A Gun Called Tension
A Gun Called Tension
Gun Called Tension is anger gone rhythmic. Principally a duo formed from hip-hop emcee Sean Reveron, of Free Association and Hot Shots II’s “Won,” and Modest Mouse/former Murder City Devils member Dann Gallucci, A Gun Called Tension has created a stern and often bewildering amalgamation of youthful music genres with their eponymous debut album. Short, blunt, and skitless, A Gun Called Tension seethes with everything post-aught genre-fucking needs.
Forging crippled hip-hop beats onto harsh guitar textures and alien soundscapes, the duo trades in a novel brand of indie-hop, one that swallows up myriad sub-genres of youth without feeling shop-worn or force-fed. “Foundation” is a slanted ragga slam on which Revereon stutters out his rhymes in a sunny island swoon, while “”Gold Fronts” is a static-damaged juggernaut, all live drums and post-punk guitar slashery. Rigid with sound and beat, “7th of May” is more typical of straight hip-hop, as Reveron’s rapid, inscrutable flow dissolves under the track’s heady piano samples and staccato string stutters.
To flush out this schizophrenic sound further, the duo enlists such notable guests as Roots Manuva, Airborn Audio, Spencer Moody of Murder City Devils, and most significantly, Pretty Girls Make Graves’ lead, Andrea Zollo. Moody’s shouting guides the skeletal punk assault on “Tension,” one of the record’s more noteworthy inclusions, as it’s the only time where Reveron doesn’t dominate the mic. Airborn Audio provides the album’s final track, a remix of “Thelonius” that trades the original’s spliced concrete beat for their trademark martian steelscapes. Like most of the guest spots, Airborn Audio manages to round out AGCT’s cavernous rhythms without overwhelming the album’s fluidity.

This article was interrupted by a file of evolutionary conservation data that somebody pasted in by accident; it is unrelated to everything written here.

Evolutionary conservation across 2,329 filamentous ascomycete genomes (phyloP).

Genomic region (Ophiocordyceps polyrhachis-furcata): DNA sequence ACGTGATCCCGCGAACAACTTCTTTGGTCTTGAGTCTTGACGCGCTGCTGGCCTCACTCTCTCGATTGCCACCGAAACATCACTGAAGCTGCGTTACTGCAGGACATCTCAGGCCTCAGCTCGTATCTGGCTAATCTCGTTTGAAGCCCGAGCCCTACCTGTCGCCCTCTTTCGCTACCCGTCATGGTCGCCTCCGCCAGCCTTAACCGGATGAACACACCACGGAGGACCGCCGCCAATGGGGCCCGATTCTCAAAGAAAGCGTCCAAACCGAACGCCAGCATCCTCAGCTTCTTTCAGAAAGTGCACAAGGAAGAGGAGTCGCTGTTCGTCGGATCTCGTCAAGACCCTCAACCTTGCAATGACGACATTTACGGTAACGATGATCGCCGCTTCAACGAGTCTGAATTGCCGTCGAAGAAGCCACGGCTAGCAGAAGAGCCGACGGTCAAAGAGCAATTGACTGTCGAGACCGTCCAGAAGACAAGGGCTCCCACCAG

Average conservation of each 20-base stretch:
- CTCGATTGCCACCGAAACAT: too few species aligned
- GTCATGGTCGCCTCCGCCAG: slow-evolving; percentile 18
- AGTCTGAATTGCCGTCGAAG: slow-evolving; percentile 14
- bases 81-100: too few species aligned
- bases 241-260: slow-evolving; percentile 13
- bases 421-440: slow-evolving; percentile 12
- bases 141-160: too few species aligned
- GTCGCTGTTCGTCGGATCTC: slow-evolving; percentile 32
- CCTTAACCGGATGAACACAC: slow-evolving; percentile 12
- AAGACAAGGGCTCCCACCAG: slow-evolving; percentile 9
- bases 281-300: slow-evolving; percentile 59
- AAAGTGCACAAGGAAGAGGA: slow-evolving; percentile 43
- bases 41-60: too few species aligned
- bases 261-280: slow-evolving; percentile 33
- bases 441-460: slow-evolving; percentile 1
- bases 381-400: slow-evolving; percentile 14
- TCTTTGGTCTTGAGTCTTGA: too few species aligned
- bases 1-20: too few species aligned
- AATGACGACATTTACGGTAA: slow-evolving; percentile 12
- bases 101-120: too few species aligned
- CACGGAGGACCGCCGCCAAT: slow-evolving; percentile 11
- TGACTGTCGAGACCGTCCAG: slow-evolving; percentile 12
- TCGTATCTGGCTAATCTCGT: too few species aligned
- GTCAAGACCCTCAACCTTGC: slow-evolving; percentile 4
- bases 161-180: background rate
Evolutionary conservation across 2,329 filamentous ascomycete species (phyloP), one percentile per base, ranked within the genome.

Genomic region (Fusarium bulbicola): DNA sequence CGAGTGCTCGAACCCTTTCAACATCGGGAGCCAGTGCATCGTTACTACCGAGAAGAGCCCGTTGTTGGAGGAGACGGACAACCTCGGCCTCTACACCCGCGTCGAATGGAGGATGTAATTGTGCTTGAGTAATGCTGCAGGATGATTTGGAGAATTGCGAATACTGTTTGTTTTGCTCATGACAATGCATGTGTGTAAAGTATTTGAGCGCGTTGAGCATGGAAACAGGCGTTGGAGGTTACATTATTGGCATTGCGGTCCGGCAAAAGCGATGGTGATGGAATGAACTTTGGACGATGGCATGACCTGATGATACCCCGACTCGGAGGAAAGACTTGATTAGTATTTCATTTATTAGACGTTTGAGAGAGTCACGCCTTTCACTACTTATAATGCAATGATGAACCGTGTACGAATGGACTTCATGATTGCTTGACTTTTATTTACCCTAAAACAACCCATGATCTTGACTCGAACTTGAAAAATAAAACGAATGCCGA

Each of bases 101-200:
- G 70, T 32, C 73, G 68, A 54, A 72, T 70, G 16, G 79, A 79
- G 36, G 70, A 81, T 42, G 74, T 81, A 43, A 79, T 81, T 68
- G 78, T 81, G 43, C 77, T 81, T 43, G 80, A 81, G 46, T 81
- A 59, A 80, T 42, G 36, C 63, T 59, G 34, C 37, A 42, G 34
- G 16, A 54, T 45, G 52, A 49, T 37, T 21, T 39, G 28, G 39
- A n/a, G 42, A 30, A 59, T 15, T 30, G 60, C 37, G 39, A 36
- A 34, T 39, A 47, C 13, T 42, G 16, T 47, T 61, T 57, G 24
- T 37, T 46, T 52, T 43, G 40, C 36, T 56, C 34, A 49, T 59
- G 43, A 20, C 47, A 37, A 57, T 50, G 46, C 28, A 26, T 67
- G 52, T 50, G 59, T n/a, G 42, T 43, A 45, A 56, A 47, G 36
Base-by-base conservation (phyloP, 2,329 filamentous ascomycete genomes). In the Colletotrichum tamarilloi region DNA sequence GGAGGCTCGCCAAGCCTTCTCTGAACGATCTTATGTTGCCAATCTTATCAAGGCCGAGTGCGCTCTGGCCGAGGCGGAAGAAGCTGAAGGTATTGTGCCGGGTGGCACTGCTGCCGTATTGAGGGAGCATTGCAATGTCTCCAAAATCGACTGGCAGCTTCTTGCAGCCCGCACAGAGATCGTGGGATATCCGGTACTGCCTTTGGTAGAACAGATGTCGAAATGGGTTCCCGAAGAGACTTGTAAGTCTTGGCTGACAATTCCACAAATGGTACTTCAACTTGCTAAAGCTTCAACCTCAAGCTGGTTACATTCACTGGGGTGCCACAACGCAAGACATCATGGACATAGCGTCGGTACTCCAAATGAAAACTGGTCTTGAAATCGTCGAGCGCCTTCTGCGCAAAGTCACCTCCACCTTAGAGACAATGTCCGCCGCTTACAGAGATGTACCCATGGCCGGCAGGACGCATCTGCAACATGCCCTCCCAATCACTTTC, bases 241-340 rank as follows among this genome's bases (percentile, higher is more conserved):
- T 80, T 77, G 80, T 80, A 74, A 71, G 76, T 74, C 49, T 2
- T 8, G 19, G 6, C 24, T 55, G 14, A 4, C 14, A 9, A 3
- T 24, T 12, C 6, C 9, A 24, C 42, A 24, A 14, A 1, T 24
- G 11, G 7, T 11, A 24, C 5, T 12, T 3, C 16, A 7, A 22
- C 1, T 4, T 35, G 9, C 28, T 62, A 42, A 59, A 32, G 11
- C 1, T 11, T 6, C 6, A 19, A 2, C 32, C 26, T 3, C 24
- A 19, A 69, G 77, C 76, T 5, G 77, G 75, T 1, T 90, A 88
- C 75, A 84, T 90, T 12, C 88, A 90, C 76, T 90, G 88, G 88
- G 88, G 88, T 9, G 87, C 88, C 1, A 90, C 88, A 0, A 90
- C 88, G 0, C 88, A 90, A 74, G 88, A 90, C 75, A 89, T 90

Despite this steady flow and sequencing, several tracks stand out, in particular, Zollo’s chilly duet with Reveron on “Electric Chair.” Atop a stark synth beat, the two join voices against reverbed tones and tripful blips, as much singing as chanting. The sedate tone steels Reveron’s frozen mantra-ing, and the effect can be likened to the best of TV on the Radio. Similarly, “Document” is a remarkable clarion call to misanthropy. Thick, pyromaniac guitar inflames a steady programmed beat. Reveron rages against the verse and sings the blues through the chorus, rankled and pained. Reclaiming the steamy affront that opened the album on “Hero” and “Gold Fronts,” the track closes the record proper (minus the bonus remix) on a quicksilver charge.
AGCT’s oblique fury seems all the more significant against the treacle and overtly political affront of bands like Green Day and Radio 4. Besides the direct references to our goofy Prez on “5 + 1” for example, Reveron’s malcontent spew is often imprecise, left to splatter onto whosoever’s within range. He thickens his protest with song and verse, and his frustration is old enough that it can’t be pinned on a single soul. Perhaps this is the first step in overcoming our November 2nd breach: simple, guttural passion that needs no direct target. Oh, and shit, a beat that pummels our oblivion.